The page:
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Magnuson Award to director of limb-loss-prevention program

Bruce J. Sangeorzan, MD, an orthopedic surgeon, researcher and director of VA’s Seattle-based Center of Excellence for Limb Loss Prevention and Prosthetic Engineering, is the recipient of the 2007 Magnuson Award, VA’s highest honor for rehabilitation investigators.

Sangeorzan’s expertise in foot mechanics and abnormalities has helped establish his center as a leading site for research on amputation prevention and care, particularly in connection with diabetes and peripheral vascular disease. The program’s basic and clinical research is focused on preserving the lower limb and its function and better understanding the deformities that lead to foot ulcers. Another major goal is examining the role of protective footwear and preventive correction of deformities. Researchers at the site also assess the benefits of limb salvage versus amputation and the quality of life of veterans who undergo amputation.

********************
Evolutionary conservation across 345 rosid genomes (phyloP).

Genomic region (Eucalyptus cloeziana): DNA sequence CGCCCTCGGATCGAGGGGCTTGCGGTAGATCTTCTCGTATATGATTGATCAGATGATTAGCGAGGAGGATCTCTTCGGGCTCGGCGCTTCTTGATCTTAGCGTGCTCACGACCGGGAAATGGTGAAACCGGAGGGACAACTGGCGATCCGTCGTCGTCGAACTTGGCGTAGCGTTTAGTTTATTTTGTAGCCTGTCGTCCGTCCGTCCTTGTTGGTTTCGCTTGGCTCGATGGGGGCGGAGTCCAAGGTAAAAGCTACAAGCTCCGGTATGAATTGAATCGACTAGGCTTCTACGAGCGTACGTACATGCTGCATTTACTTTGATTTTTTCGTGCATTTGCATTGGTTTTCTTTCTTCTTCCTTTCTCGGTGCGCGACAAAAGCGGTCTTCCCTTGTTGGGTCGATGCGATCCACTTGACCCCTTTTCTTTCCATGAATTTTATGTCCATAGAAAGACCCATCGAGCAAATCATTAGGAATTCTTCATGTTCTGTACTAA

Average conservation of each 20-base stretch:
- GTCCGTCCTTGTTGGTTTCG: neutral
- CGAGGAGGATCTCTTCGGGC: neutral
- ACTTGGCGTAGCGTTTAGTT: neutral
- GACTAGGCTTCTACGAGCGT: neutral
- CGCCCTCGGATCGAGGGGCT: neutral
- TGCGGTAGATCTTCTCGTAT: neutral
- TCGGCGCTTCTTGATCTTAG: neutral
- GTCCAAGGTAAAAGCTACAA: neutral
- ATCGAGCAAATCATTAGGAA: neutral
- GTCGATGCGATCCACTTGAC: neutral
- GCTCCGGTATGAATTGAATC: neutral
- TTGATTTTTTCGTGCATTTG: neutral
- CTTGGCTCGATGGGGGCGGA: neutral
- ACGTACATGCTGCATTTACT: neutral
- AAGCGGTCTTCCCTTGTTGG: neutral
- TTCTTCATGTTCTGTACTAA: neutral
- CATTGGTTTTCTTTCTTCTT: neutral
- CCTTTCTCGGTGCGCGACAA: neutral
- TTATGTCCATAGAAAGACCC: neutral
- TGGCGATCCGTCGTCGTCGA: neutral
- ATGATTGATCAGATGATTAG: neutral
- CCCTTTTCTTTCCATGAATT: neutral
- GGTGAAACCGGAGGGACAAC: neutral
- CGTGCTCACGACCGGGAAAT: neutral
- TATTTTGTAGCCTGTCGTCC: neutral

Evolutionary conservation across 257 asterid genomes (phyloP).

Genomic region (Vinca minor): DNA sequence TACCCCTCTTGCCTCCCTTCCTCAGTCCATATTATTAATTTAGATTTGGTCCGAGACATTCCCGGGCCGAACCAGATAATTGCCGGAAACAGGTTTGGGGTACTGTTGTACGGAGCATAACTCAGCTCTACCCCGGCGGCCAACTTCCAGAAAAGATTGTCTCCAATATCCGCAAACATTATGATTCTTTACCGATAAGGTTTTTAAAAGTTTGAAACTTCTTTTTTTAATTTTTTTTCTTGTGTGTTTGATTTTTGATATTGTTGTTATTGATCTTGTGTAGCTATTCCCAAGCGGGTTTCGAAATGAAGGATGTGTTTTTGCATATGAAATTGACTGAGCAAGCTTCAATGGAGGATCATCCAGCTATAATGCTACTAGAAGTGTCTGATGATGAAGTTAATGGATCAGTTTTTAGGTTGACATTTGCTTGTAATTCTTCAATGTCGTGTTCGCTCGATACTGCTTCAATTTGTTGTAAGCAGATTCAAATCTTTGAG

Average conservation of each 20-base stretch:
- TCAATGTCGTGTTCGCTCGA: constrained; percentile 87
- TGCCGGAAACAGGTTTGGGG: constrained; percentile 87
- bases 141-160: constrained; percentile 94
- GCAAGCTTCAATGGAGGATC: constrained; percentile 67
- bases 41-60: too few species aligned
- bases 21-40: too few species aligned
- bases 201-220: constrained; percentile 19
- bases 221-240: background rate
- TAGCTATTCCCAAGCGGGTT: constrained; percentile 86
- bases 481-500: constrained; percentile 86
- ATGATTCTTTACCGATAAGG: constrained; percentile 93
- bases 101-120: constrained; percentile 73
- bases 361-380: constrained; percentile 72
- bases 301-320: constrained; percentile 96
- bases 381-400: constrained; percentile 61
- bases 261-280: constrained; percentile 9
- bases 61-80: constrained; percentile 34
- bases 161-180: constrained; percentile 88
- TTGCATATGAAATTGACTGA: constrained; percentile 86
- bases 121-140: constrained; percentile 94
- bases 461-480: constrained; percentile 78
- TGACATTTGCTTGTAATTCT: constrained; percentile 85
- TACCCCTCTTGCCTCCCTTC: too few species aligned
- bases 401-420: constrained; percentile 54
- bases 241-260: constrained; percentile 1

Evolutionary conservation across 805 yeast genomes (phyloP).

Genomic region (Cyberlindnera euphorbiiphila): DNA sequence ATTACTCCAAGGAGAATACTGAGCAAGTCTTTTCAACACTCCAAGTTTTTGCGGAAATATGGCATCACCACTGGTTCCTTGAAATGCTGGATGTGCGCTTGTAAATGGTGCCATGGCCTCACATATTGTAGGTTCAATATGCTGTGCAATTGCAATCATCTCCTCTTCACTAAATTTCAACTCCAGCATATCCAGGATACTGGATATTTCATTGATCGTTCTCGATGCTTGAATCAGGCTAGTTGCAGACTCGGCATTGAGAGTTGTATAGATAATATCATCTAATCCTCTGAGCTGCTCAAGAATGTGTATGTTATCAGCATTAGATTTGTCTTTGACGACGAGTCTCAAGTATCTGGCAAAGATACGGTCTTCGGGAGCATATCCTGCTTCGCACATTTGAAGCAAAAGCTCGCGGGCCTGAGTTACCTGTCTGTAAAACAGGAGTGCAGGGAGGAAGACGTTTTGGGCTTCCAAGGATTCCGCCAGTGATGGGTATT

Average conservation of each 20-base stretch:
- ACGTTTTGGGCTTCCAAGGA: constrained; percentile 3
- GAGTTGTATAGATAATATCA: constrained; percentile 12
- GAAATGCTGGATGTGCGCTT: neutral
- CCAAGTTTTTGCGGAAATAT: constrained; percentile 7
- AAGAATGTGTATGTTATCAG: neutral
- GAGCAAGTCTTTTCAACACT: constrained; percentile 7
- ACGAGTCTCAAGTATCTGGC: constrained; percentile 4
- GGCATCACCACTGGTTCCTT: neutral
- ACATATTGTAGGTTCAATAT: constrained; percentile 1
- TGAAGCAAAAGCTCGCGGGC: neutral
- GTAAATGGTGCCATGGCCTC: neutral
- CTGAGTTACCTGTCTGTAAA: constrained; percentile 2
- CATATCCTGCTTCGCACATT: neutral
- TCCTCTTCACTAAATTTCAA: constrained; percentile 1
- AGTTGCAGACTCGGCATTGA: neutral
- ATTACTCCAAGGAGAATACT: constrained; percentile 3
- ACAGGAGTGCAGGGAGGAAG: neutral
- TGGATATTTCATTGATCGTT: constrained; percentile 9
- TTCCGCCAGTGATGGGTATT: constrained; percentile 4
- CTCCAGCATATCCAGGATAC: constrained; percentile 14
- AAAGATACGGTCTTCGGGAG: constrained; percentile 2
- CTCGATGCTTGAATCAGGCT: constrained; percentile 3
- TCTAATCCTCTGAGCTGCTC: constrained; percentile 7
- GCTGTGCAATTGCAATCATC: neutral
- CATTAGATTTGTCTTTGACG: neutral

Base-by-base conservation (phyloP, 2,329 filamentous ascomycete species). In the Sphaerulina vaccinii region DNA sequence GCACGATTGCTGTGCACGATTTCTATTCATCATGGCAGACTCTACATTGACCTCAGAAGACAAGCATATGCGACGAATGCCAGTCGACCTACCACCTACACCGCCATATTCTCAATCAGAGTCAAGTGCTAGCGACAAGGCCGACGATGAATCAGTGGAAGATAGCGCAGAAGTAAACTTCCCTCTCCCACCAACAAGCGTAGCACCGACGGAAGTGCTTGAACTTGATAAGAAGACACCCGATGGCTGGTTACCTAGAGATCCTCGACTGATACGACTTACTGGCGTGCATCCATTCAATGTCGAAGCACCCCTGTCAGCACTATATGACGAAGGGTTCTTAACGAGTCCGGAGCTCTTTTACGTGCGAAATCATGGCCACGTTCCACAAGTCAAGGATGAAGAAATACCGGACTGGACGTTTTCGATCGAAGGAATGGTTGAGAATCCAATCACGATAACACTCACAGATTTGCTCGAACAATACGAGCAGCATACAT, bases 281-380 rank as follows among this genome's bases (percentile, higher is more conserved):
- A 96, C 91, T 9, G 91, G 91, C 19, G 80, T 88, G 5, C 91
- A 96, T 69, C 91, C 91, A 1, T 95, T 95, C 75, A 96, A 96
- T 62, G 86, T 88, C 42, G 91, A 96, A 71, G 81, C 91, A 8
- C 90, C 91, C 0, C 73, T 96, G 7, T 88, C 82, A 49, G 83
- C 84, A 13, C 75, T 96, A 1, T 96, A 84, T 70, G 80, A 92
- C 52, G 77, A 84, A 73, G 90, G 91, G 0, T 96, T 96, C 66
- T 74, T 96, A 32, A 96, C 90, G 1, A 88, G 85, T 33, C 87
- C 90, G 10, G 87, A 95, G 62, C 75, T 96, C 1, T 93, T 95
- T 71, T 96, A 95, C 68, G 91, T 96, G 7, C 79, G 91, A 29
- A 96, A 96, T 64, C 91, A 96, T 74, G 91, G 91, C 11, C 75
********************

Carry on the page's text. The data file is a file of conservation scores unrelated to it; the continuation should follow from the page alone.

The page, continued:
Under Sangeorzan’s leadership, the center, which recently expanded to incorporate a motion-analysis lab, is also working to improve the design of artificial legs by comparing suspension systems and measuring the effect of impact-absorbing prosthetic shanks in below-knee prostheses.

Photo of Bruce J. Sangeorzan, MD
Bruce J. Sangeorzan, MD

The Magnuson Award is named for Paul B. Magnuson, a bone and joint surgeon and chief medical director for VA in the years after World War II. The award is given annually to VA rehabilitation investigators who display entrepreneurship, humanitarianism and dedication to veterans, in the spirit of Magnuson. Known for his pursuit of creative, individualized solutions for meeting the needs of disabled veterans, Magnuson is quoted as saying, “People are no more alike in the shape and functional movements of their bodies and limbs than they are in their faces.”

Magnuson Award winners receive a $5,000 cash award and a plaque, along with an additional $50,000 per year for three years to supplement ongoing peer-reviewed research.